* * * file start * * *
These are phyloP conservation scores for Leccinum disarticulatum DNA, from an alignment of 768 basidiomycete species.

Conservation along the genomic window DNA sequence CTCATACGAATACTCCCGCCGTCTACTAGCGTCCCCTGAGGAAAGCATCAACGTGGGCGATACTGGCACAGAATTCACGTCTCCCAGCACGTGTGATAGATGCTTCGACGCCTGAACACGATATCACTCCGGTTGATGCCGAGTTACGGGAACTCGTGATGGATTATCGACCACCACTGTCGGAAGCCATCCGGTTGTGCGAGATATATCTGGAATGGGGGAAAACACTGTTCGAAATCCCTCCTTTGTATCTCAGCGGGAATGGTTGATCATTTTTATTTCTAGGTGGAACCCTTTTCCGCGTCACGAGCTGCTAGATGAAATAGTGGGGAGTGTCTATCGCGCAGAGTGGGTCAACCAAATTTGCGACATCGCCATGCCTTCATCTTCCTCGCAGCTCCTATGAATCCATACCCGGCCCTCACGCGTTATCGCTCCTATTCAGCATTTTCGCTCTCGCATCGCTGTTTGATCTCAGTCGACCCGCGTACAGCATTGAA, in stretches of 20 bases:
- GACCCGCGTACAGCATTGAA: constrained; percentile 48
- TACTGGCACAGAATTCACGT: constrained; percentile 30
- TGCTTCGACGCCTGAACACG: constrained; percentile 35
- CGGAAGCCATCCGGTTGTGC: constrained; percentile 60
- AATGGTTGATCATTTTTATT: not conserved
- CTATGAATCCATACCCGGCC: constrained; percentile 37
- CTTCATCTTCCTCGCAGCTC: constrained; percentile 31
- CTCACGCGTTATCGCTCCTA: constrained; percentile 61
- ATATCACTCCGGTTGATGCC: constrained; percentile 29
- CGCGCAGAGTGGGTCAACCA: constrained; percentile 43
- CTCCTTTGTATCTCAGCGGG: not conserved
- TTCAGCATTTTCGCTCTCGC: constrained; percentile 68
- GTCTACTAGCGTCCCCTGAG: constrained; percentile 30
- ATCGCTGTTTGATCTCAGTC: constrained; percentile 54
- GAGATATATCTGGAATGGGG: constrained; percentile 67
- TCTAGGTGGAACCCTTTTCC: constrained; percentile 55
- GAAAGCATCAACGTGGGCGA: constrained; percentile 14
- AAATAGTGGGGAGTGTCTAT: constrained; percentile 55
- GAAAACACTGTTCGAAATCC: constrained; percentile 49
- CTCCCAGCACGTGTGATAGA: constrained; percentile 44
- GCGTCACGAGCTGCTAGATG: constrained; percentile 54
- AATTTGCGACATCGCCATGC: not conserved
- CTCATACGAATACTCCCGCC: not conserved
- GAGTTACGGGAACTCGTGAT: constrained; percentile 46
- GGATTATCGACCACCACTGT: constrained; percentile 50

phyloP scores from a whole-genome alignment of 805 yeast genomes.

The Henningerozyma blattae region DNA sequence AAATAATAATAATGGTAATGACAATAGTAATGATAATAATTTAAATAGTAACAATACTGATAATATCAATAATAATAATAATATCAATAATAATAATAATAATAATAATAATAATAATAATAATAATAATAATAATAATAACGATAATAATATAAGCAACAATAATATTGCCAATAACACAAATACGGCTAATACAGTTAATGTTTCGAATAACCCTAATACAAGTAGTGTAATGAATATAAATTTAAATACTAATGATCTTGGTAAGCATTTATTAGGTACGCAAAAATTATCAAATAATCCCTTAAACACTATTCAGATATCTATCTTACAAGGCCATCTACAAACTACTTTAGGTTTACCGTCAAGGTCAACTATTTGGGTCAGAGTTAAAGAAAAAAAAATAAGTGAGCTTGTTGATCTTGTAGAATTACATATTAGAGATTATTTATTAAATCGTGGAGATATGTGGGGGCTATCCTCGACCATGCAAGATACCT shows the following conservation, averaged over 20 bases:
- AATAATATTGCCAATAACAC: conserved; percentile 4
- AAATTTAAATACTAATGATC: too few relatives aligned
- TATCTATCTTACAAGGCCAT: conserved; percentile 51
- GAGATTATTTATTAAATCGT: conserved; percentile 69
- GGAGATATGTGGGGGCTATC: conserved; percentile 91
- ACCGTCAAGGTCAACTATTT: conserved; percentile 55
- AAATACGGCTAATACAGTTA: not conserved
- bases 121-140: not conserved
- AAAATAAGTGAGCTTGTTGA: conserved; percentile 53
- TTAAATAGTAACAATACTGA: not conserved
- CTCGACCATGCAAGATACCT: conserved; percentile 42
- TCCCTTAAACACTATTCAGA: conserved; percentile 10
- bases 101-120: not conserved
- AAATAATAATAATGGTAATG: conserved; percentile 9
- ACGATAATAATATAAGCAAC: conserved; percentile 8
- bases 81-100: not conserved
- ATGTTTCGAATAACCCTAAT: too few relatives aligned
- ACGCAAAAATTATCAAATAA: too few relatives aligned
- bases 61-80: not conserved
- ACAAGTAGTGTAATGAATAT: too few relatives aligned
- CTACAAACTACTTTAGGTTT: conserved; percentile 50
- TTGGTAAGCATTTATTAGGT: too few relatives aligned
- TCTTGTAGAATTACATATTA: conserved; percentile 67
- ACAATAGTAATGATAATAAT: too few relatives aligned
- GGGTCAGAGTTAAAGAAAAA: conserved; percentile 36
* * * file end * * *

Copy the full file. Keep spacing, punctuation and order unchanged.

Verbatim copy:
These are phyloP conservation scores for Leccinum disarticulatum DNA, from an alignment of 768 basidiomycete species.

Conservation along the genomic window DNA sequence CTCATACGAATACTCCCGCCGTCTACTAGCGTCCCCTGAGGAAAGCATCAACGTGGGCGATACTGGCACAGAATTCACGTCTCCCAGCACGTGTGATAGATGCTTCGACGCCTGAACACGATATCACTCCGGTTGATGCCGAGTTACGGGAACTCGTGATGGATTATCGACCACCACTGTCGGAAGCCATCCGGTTGTGCGAGATATATCTGGAATGGGGGAAAACACTGTTCGAAATCCCTCCTTTGTATCTCAGCGGGAATGGTTGATCATTTTTATTTCTAGGTGGAACCCTTTTCCGCGTCACGAGCTGCTAGATGAAATAGTGGGGAGTGTCTATCGCGCAGAGTGGGTCAACCAAATTTGCGACATCGCCATGCCTTCATCTTCCTCGCAGCTCCTATGAATCCATACCCGGCCCTCACGCGTTATCGCTCCTATTCAGCATTTTCGCTCTCGCATCGCTGTTTGATCTCAGTCGACCCGCGTACAGCATTGAA, in stretches of 20 bases:
- GACCCGCGTACAGCATTGAA: constrained; percentile 48
- TACTGGCACAGAATTCACGT: constrained; percentile 30
- TGCTTCGACGCCTGAACACG: constrained; percentile 35
- CGGAAGCCATCCGGTTGTGC: constrained; percentile 60
- AATGGTTGATCATTTTTATT: not conserved
- CTATGAATCCATACCCGGCC: constrained; percentile 37
- CTTCATCTTCCTCGCAGCTC: constrained; percentile 31
- CTCACGCGTTATCGCTCCTA: constrained; percentile 61
- ATATCACTCCGGTTGATGCC: constrained; percentile 29
- CGCGCAGAGTGGGTCAACCA: constrained; percentile 43
- CTCCTTTGTATCTCAGCGGG: not conserved
- TTCAGCATTTTCGCTCTCGC: constrained; percentile 68
- GTCTACTAGCGTCCCCTGAG: constrained; percentile 30
- ATCGCTGTTTGATCTCAGTC: constrained; percentile 54
- GAGATATATCTGGAATGGGG: constrained; percentile 67
- TCTAGGTGGAACCCTTTTCC: constrained; percentile 55
- GAAAGCATCAACGTGGGCGA: constrained; percentile 14
- AAATAGTGGGGAGTGTCTAT: constrained; percentile 55
- GAAAACACTGTTCGAAATCC: constrained; percentile 49
- CTCCCAGCACGTGTGATAGA: constrained; percentile 44
- GCGTCACGAGCTGCTAGATG: constrained; percentile 54
- AATTTGCGACATCGCCATGC: not conserved
- CTCATACGAATACTCCCGCC: not conserved
- GAGTTACGGGAACTCGTGAT: constrained; percentile 46
- GGATTATCGACCACCACTGT: constrained; percentile 50

phyloP scores from a whole-genome alignment of 805 yeast genomes.

The Henningerozyma blattae region DNA sequence AAATAATAATAATGGTAATGACAATAGTAATGATAATAATTTAAATAGTAACAATACTGATAATATCAATAATAATAATAATATCAATAATAATAATAATAATAATAATAATAATAATAATAATAATAATAATAATAATAACGATAATAATATAAGCAACAATAATATTGCCAATAACACAAATACGGCTAATACAGTTAATGTTTCGAATAACCCTAATACAAGTAGTGTAATGAATATAAATTTAAATACTAATGATCTTGGTAAGCATTTATTAGGTACGCAAAAATTATCAAATAATCCCTTAAACACTATTCAGATATCTATCTTACAAGGCCATCTACAAACTACTTTAGGTTTACCGTCAAGGTCAACTATTTGGGTCAGAGTTAAAGAAAAAAAAATAAGTGAGCTTGTTGATCTTGTAGAATTACATATTAGAGATTATTTATTAAATCGTGGAGATATGTGGGGGCTATCCTCGACCATGCAAGATACCT shows the following conservation, averaged over 20 bases:
- AATAATATTGCCAATAACAC: conserved; percentile 4
- AAATTTAAATACTAATGATC: too few relatives aligned
- TATCTATCTTACAAGGCCAT: conserved; percentile 51
- GAGATTATTTATTAAATCGT: conserved; percentile 69
- GGAGATATGTGGGGGCTATC: conserved; percentile 91
- ACCGTCAAGGTCAACTATTT: conserved; percentile 55
- AAATACGGCTAATACAGTTA: not conserved
- bases 121-140: not conserved
- AAAATAAGTGAGCTTGTTGA: conserved; percentile 53
- TTAAATAGTAACAATACTGA: not conserved
- CTCGACCATGCAAGATACCT: conserved; percentile 42
- TCCCTTAAACACTATTCAGA: conserved; percentile 10
- bases 101-120: not conserved
- AAATAATAATAATGGTAATG: conserved; percentile 9
- ACGATAATAATATAAGCAAC: conserved; percentile 8
- bases 81-100: not conserved
- ATGTTTCGAATAACCCTAAT: too few relatives aligned
- ACGCAAAAATTATCAAATAA: too few relatives aligned
- bases 61-80: not conserved
- ACAAGTAGTGTAATGAATAT: too few relatives aligned
- CTACAAACTACTTTAGGTTT: conserved; percentile 50
- TTGGTAAGCATTTATTAGGT: too few relatives aligned
- TCTTGTAGAATTACATATTA: conserved; percentile 67
- ACAATAGTAATGATAATAAT: too few relatives aligned
- GGGTCAGAGTTAAAGAAAAA: conserved; percentile 36